Polyps are small fleshy growths attached by a stalk to the surface they spring from. They can occur in different parts of the body, including the lining of the nose where, as you say, they affect the respiratory process. The nose is primarily a passage for air to enter the respiratory system. It also functions as an air-conditioning system so that air reaching the alveoli in the lungs (the end branches of the respiratory tree) is the same temperature as the body and has sufficient moisture so the alveoli don’t become dehydrated and unable to function properly. If the nasal tract is blocked by polyps or other factors (eg, a cold or sinus discharge), this system is affected and the mouth and throat dry up and feel sticky.
The air we inhale must also be filtered to remove particles. Smaller particles – pollen, dust, mites allergens are filtered by microscopic hairs called cilia in the moist mucus that covers the nasal lining. Large particles – sand, sawdust, small insects -are trapped in the chambers behind the nostrils. It’s uncertain how nasal polyps are caused, but since they are more common in people who have asthma or rhinitis (inflammation of the mucus lining of the nose and throat), one possibility is that the mucus lining of the nose is reacting to trapped allergens and particles. The body tries to expel them by producing mucus and sneezing, as in hay fever. If the allergy is chronic, rhinitis develops, with blocked nose and chronic congestion.
This long-term discharge of mucus under the external layer of cells makes the surface inflate like a water bed. As the trapped fluid grows, it forms polyps, which are tiny fluid-filled balloons. Although polyps are benign grounds (ie, not carcinogenic), they are annoying and can, as in your case, worsen in winter or during the hayfever season. Once formed they generally wont shrink unless treated.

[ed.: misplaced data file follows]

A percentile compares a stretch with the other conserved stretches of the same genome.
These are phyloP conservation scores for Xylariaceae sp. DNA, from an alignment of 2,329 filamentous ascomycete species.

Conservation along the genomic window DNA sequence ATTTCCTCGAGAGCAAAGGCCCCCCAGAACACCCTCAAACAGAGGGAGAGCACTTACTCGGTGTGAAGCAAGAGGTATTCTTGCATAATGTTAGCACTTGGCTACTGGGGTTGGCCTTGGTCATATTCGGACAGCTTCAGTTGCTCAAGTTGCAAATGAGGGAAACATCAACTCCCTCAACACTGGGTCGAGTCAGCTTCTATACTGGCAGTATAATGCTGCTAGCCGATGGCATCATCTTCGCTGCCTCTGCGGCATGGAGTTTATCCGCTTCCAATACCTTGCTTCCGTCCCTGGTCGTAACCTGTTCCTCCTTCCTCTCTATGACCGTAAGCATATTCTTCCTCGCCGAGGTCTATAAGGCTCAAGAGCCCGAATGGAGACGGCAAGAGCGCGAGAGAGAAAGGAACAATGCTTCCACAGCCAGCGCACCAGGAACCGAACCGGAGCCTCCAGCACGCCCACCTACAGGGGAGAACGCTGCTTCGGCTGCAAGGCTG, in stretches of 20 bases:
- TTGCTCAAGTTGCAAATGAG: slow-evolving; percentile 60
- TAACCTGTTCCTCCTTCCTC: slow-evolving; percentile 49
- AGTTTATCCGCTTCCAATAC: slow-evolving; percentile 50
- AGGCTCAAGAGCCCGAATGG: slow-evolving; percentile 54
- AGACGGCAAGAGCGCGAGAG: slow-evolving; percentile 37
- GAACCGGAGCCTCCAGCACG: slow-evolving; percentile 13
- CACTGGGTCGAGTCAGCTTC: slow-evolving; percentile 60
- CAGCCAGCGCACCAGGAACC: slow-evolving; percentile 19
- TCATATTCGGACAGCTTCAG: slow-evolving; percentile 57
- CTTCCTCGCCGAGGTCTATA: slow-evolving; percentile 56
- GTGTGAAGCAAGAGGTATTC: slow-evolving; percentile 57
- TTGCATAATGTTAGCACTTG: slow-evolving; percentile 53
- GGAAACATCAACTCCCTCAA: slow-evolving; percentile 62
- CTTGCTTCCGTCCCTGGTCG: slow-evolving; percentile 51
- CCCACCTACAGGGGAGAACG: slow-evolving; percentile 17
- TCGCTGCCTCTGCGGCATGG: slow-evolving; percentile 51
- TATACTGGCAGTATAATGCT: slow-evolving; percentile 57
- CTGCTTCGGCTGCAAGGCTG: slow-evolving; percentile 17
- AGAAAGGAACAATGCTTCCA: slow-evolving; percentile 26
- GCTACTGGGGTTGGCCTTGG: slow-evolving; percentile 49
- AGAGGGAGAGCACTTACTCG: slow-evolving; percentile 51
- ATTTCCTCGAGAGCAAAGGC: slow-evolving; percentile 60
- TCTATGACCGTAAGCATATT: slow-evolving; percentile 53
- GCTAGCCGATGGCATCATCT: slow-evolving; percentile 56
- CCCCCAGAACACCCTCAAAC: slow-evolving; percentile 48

Breathing through your nose is important for general wellbeing. It’s drought that the electromagnetic wave created by the to-and from passage of air molecules tones up the pituitary-hypothalamic area of the brain above the back of the nasal passage. This controls the body’s hormonal and immune functions, so a blocked nose makes you fed tired and unable to concentrate.
If polyps cant be seen by the naked eye, a doctor may ask for a nasal endoscopy (when a viewing instrument is inserted into the nasal tract) and/or a CT scan. The most common medical treatment is a corticosteroid spray, which shrinks the polyps over several weeks. Larger polyps may be removed by an endoscopic procedure, followed by a steroid spray or a course of oral corticosteroids.
I prefer to manage the allergies, which are the likely underlying cause. I send my patients to Dr Ray Choy of the Nightingale Allergy Clinic (teL 020 74362135), who uses kinesiology and potentised anti-allergic drops, to desensitise the body to allergens.
Additionally, I suggest the following:
- Reduce mucus production by avoiding cheese, milk yoghurt, ice cream, ice cubes, chilled drinks, yeast-containing foods, coffee, alcohol, mushrooms, spicy foods and excess sugar.
- Take one teaspoon of freshly juiced root ginger with a little manuka honey, once daily for a month, to help dry mucus and reduce allergic reactions.
- Sinus Oil : Put two drop in each nostril and try to sniff it up; this helps to decongest, the nasal tract and sinuses. Do this daily for two months.
- Lauq sepistan: half a teaspoonful twice daily for one month; alternatively, take Peppermint and Pipali Formula : four daily for three months to help dry up the excess mucus.
- Dissolve a teaspoon of salt in a neti pot filled with lukewarm water. Breathing gently through your mouth, tilt your head to the left, insert the nozzle into the right nostril and slowly pour in the water, which will trickle down the right nostril and pour out of the left. When half the pot is empty, stop and tilt the head to the other side, repeating the routine. With large polyps, the water may not come out smoothly, but twin improve as you do this daily for two months. Blow your nose afterwards to dry the nostrils and practise a cleansing breath exercise: sit or sand comfortably, close your mouth and look straight ahead. Inhale fully through your nose, then exhale quickly, snapping your stomach in. Pause briefly, then inhale slowly. Repeat 25 times.